I’m trying to find the right solution for this use case.
Data about a company and its board members can be found by use of “call api” to a specific endpoint.
The resulting json has a structure like
– company_number : 100
----- Name: John Doe
----- Address: The earth
----- Name: Alex Johnson
----- Address: The moon
I would like to let the users manually add position to the board members - therefore I’m thinking of putting all the boardmembers into a new table like
| Name | Address | Position |
| John Doe | The earth | CEO |
| Alex Johnson | The moon | CFO |
I would then be able to show all the boardmembers in a collection (and filter by company_number)
When the Positions has been added to the boardmembers by the user then I expect that I would write all the data to new table with all boardmembers for all companies whereas the table shown above should be a helper table. But this is potentially just a bad idea that complicates the setup unnecessarily as I don’t really see an easy way to add multiple rows in a new table.
How would you solve such a case? Any ideas? Will I need to introduce Make.com (I would actually love to it all in Glide)
NB: this must be done (automated) for multiple companies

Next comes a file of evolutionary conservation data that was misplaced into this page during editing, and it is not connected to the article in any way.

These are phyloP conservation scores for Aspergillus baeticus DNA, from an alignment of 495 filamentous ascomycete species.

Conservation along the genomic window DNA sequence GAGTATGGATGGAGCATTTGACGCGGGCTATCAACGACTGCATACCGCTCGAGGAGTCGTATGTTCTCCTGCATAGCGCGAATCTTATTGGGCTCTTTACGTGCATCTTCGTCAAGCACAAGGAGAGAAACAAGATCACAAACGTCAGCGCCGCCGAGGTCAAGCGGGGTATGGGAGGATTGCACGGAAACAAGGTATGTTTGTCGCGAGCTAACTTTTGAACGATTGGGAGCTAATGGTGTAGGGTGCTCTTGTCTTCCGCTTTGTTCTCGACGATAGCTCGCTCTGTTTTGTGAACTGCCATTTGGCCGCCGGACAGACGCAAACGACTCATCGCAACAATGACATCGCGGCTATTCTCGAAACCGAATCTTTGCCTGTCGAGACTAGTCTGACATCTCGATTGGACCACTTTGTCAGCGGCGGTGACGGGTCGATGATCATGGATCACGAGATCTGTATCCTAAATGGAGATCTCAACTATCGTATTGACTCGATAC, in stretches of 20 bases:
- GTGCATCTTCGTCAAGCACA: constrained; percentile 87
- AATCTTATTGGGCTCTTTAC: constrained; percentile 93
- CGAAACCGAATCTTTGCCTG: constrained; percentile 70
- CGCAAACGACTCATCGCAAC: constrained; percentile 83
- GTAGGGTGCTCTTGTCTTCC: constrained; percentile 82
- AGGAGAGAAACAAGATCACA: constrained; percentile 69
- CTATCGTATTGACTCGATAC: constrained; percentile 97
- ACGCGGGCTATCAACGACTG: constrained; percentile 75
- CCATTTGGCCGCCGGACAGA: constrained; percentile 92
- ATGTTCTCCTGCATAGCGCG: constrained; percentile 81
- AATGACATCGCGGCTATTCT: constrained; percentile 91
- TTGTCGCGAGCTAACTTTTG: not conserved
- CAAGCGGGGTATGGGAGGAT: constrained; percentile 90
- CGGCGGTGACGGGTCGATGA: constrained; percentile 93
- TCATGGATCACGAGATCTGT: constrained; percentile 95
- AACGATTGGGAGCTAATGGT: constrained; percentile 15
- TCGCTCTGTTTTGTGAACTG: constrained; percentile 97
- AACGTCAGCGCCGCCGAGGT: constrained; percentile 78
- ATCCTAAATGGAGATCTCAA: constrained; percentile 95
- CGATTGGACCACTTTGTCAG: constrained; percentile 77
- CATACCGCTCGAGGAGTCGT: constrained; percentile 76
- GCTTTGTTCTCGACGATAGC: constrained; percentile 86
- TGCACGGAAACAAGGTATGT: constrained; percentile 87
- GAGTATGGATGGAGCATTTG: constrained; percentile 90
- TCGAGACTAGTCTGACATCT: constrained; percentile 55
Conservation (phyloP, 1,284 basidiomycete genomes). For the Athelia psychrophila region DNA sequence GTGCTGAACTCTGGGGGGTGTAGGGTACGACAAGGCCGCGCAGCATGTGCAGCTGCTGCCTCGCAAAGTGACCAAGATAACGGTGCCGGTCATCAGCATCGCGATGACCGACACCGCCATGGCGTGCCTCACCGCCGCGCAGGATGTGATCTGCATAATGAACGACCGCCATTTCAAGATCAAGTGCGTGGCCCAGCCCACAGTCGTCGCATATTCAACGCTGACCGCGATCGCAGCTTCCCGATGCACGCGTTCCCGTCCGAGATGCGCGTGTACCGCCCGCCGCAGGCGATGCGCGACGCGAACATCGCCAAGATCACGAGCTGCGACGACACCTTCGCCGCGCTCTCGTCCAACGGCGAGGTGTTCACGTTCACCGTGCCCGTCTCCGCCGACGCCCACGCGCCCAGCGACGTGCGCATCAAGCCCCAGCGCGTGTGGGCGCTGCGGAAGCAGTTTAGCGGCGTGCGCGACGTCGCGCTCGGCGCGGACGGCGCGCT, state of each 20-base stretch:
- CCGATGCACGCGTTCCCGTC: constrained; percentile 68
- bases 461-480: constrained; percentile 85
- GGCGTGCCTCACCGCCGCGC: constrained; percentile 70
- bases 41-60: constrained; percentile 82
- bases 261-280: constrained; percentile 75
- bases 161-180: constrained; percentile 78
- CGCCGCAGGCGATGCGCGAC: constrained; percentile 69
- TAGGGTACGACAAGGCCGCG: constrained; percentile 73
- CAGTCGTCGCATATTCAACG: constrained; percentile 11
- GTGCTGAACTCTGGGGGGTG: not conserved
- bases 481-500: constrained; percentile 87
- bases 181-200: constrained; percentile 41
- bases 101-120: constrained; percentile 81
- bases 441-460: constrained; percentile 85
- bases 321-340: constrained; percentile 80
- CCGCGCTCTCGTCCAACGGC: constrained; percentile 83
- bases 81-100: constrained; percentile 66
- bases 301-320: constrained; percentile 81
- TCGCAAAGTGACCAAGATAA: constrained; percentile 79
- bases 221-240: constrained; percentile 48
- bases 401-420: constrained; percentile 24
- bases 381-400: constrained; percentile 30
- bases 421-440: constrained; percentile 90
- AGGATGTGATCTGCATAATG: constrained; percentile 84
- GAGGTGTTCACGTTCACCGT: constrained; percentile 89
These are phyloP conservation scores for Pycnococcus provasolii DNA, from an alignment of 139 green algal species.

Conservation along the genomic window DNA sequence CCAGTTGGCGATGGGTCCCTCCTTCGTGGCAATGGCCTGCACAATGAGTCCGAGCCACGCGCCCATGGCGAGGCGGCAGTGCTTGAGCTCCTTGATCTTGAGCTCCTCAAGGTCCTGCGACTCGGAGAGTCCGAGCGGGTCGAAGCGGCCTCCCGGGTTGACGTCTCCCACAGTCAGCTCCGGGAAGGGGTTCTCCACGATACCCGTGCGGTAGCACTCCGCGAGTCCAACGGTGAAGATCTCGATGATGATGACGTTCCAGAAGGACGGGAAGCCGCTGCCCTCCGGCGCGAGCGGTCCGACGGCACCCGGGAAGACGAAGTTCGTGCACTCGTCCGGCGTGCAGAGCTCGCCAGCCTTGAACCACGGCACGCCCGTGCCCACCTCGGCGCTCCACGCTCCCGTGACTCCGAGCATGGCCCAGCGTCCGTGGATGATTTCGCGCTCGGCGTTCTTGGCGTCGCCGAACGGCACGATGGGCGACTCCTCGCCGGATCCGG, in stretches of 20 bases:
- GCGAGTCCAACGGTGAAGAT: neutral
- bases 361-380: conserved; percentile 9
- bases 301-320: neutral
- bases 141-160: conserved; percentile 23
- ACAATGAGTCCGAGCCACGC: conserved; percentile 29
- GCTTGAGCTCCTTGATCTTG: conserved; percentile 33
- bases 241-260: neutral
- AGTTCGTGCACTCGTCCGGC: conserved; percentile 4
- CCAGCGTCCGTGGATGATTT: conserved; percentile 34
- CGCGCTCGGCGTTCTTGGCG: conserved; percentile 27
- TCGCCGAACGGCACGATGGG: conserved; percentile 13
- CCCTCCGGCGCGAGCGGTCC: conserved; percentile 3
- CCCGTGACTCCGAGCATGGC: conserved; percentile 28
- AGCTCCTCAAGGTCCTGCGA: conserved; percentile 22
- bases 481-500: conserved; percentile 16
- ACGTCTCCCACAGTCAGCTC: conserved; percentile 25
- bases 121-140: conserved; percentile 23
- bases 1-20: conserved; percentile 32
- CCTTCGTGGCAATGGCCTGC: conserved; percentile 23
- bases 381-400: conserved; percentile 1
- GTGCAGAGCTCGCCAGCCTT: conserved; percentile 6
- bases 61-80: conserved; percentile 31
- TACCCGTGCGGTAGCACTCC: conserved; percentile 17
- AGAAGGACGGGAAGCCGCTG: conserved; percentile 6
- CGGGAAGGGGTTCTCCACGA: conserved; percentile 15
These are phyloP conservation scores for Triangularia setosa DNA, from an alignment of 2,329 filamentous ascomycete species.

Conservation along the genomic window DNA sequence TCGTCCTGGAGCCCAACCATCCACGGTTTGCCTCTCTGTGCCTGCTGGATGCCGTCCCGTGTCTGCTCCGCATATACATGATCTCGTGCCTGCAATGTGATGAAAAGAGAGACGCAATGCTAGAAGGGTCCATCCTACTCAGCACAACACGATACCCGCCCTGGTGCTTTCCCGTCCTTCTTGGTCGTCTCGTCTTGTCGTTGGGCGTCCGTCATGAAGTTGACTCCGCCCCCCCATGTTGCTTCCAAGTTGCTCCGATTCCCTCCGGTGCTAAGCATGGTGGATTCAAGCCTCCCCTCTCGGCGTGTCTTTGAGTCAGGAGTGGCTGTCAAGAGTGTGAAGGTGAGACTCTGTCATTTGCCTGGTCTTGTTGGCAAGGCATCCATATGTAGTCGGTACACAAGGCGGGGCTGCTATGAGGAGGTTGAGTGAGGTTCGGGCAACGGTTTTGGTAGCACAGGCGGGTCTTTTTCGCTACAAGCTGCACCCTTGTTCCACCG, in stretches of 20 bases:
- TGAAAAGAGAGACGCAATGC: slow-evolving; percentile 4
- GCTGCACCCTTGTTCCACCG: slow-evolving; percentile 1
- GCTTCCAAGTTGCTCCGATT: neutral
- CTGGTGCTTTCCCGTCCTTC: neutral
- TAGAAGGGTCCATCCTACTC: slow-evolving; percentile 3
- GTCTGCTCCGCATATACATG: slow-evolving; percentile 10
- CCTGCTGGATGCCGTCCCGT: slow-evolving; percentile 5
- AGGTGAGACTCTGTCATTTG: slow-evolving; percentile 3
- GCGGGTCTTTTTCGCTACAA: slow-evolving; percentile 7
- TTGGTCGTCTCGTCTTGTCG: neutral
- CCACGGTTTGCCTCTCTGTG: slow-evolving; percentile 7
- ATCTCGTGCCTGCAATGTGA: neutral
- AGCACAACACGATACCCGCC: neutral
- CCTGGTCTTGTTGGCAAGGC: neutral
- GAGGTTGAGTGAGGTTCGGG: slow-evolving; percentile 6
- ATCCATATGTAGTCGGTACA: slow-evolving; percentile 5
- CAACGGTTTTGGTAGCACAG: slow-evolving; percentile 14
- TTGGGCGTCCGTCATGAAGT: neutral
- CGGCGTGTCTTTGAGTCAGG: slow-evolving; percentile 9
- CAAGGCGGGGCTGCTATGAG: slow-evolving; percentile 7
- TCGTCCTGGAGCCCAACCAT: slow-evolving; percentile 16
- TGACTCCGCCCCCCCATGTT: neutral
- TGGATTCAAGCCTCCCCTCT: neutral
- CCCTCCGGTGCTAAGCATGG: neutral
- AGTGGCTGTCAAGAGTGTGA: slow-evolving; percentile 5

I think adding rows in a new table is the right approach.
The only way I can think of to do it solely in Glide requires using the Call API action.
Trigger the Call API action with the mutations.
If you don’t have access to Call API, probably Make.com is the way to go, with the same approach of creating multiple mutations (through an iteration) and then use a single HTTP module to add multiple rows.
@Darren_Murphy@ThinhDinh Thanks a lot for your input.
As you have done it before, Darren, would you be able do a small example to show how this is actually done? I think that it is a pattern that would be great for others to understand: Based on json data in one cell how can you create multiple rows in another table.
Here are a couple of Loom videos that I made a few months back. These demonstrate setting values in multiple rows, but the same technique can be applied to add rows.
The first video uses templates and joined lists. The second one uses the new JSON Columns.
I guess what isn’t covered in the above is how you would transform an API JSON response into something you could feed into the API call to add new rows. It’s kind difficult to show something generic for that as every situation will be slightly different.